Oh...and I've only been doing Aikido for 18 months.

Then the same thing happened with missin Dans on Wednesday! :freaky:

02-15-2002, 10:30 AM
Seek your own expression in teaching, just as you do in your aikido.

From college curriculum on teaching and experience on the mats, I have found that I have done my best when I remember that it is not my job to teach anyone - it is the students' jobs to learn. For this reason, I will often say that I am "leading" the class, rather than teaching it. In fact, I doubt whether anyone can be "taught" anything. Rather, by being the example for them to look to (in attitude, demeanor, etiquette, and technique), the student "steals" the knowledge from the instructor. In fact, in my opinion, this is what sets the good student apart. Plus, this way the student makes the connection for themselves (as has been mentioned already), making the knowledge much more personal and better understood by the student.

For the other part of your question, I led an (extremely) occasional class when I was 3rd kyu. I think that this helped alleviate the pressure - having a rare class to lead ensured that I had something to say (whatever I might have been working on in my own training), and having something to say definitely helps when you are in front of the class. However, this is not the first step. The first step is believing that you have something worthwhile to say, something worthwhile for the students to learn.

Believe this and everything else will follow.

Bruce Baker
02-27-2002, 11:38 AM
Although I have taught in Karate, I have yet to teach an Aikido class by myself. On the other hand, my studies have led me to understand many of the fine points that many black belts do not find until they start 5th or 6th dan?

What you should ask yourself is ... what is the basic movements that get you here to there? What are they based on? How do we teach them so other people will remember how to put them together?

The most advanced teachers always are trying to refine the simplest of techniques! Always start simple. Body movement, position, protect yourself, and the most effective use of movement. From this will come a lesson.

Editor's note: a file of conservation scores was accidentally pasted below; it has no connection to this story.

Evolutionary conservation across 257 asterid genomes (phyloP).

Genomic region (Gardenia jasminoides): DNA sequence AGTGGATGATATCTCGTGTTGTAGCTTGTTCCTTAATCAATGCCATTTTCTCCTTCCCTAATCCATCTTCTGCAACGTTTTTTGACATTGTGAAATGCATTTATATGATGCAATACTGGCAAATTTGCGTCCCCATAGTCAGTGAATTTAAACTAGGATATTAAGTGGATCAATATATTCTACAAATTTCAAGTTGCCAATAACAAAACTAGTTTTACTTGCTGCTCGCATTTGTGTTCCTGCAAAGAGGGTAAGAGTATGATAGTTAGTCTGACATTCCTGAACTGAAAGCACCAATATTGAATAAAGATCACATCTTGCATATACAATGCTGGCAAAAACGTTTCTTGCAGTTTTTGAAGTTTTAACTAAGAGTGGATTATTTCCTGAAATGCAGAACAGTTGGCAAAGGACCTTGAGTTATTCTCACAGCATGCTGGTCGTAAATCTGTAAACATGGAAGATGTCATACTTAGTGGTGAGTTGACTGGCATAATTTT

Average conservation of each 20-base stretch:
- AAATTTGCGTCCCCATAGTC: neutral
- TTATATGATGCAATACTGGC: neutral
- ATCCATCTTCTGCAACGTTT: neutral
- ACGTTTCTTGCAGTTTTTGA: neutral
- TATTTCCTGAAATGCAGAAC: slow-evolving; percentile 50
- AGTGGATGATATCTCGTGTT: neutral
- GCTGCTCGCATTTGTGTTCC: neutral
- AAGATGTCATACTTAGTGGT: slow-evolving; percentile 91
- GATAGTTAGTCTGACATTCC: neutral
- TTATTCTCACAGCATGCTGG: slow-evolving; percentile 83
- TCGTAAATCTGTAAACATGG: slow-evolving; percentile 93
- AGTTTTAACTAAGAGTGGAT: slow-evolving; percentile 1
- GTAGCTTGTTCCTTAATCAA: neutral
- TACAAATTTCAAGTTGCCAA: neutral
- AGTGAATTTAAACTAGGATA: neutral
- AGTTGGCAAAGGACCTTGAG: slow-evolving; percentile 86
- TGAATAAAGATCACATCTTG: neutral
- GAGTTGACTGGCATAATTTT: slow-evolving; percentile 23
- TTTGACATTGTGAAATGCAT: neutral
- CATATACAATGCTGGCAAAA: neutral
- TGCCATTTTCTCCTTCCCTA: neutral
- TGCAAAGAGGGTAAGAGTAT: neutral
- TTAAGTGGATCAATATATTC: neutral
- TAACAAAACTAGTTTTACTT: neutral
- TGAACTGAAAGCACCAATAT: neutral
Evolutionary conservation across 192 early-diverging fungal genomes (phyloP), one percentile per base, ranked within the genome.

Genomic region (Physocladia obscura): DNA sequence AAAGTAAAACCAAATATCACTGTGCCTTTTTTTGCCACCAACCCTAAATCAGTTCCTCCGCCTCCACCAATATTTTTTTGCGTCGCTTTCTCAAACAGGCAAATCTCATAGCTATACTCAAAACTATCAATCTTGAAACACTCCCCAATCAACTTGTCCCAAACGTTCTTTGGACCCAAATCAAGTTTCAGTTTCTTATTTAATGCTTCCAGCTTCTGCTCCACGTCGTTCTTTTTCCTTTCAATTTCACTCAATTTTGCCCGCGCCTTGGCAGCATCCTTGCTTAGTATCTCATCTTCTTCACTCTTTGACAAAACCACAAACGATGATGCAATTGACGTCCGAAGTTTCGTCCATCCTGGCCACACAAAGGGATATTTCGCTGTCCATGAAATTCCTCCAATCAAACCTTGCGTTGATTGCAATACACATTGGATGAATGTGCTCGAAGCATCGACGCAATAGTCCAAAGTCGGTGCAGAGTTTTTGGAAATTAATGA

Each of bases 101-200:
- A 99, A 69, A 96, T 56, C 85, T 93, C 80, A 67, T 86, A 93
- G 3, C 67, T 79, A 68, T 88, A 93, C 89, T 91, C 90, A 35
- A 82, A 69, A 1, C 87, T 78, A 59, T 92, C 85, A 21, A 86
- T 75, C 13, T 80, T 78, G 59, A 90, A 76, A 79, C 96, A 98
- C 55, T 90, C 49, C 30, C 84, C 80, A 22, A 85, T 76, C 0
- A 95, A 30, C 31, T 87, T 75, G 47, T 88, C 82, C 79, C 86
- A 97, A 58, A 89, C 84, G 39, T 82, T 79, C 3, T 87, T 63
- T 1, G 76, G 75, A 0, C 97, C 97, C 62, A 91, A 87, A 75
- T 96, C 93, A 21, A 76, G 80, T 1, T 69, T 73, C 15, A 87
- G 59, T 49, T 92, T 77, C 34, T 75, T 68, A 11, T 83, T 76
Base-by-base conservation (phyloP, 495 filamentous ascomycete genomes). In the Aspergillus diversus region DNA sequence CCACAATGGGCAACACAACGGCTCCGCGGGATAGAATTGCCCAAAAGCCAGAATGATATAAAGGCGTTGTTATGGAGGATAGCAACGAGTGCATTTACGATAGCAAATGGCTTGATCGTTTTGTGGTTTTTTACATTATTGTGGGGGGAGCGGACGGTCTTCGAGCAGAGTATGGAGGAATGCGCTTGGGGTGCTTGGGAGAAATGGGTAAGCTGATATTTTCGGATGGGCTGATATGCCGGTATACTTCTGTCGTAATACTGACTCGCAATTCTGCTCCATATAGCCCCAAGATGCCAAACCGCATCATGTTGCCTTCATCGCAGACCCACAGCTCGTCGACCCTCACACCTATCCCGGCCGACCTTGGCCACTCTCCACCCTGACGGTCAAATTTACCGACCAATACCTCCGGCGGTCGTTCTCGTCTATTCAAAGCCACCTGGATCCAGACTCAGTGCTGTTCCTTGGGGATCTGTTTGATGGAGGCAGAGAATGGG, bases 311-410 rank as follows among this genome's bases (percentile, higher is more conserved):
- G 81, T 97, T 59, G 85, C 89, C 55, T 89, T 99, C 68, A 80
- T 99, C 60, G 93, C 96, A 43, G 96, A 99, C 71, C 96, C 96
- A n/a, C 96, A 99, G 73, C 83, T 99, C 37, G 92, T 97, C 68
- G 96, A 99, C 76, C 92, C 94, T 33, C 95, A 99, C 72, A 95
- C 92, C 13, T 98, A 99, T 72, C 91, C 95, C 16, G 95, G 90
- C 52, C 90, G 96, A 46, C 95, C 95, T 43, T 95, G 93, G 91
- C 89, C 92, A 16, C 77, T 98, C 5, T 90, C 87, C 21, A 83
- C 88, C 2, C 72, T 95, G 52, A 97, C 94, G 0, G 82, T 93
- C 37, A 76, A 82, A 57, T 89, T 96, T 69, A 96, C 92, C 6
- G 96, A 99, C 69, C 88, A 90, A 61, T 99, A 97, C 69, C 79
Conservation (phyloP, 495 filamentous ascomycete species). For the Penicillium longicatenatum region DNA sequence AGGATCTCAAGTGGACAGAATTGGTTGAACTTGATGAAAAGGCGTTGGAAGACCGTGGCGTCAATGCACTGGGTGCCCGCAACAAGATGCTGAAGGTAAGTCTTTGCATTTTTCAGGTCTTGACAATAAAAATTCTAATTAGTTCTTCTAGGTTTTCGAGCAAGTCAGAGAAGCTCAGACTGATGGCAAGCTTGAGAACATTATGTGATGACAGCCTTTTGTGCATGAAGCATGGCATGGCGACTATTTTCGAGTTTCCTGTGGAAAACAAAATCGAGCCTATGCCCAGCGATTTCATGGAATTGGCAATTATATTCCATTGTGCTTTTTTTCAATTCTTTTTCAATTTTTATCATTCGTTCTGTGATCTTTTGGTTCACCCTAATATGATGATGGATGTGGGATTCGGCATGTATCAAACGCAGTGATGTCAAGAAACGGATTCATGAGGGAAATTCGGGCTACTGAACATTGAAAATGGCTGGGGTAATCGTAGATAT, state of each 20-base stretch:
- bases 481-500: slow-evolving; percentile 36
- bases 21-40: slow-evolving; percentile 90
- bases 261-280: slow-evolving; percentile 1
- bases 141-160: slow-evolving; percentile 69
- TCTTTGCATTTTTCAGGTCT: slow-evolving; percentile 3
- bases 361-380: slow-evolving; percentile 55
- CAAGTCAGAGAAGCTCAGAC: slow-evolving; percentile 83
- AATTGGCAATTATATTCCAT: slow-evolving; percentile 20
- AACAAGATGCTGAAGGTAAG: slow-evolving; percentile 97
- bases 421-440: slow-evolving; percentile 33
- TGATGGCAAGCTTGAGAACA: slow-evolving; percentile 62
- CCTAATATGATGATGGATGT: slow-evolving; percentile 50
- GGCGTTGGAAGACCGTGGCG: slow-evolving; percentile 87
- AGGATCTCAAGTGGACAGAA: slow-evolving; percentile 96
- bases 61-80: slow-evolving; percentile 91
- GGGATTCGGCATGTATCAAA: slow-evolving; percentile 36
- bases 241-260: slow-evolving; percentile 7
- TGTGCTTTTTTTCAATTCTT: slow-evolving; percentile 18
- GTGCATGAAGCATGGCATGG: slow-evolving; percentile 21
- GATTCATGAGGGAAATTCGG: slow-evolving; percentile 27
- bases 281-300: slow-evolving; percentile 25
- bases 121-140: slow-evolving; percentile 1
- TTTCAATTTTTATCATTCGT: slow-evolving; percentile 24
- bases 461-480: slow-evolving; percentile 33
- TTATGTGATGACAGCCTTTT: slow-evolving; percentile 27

My teacher tends to find a theme in a lesson, then at the level of the classe begins to show this theme with at least three techniques. If you can intersperse with weapons, all the better, but stressing correct movements will reveal secrets, years later, you never knew were there.

Always remember the eight directions, the triangle, the square, and of course the circle. If you can teach and explain these, then you can teach any beginners. Even you will learn, especially as you make mistakes when you teach!

Roger C. Marks
03-19-2002, 07:32 AM
Although I have been 'doing' Aikido for around fourteen years, I am technically ungraded at my current dojo. However I do assist sensei and other assistants with a children's class where I conform to sheepdog status. With children (these are from age 5 to around age 12) it is noticable that when we approach a ratio of teacher to students of around 1 to each pair then the group works best in terms of mutual enjoyment and achievement.
My main experience of teaching both children and adults Budo is Judo, which I have over 40 years experience of and over 30 of these years teaching. The more I do the more I realise that I am learning as much as are the students and I also question the relationship of teaching to learning - I believe that my sessions should be a learning and not a teaching experience.

03-19-2002, 10:35 AM
I dont wanna sound all philosphical and crap but just a little bit of my 2 cents I believe everytime you train with a person you are teaching.. but on the scale of the whole class.. i have been doing that alot latly for some reason my sensie goes to the two oldes ( me and my best friend Ryan.) and we "teach" the basic movements and basic tech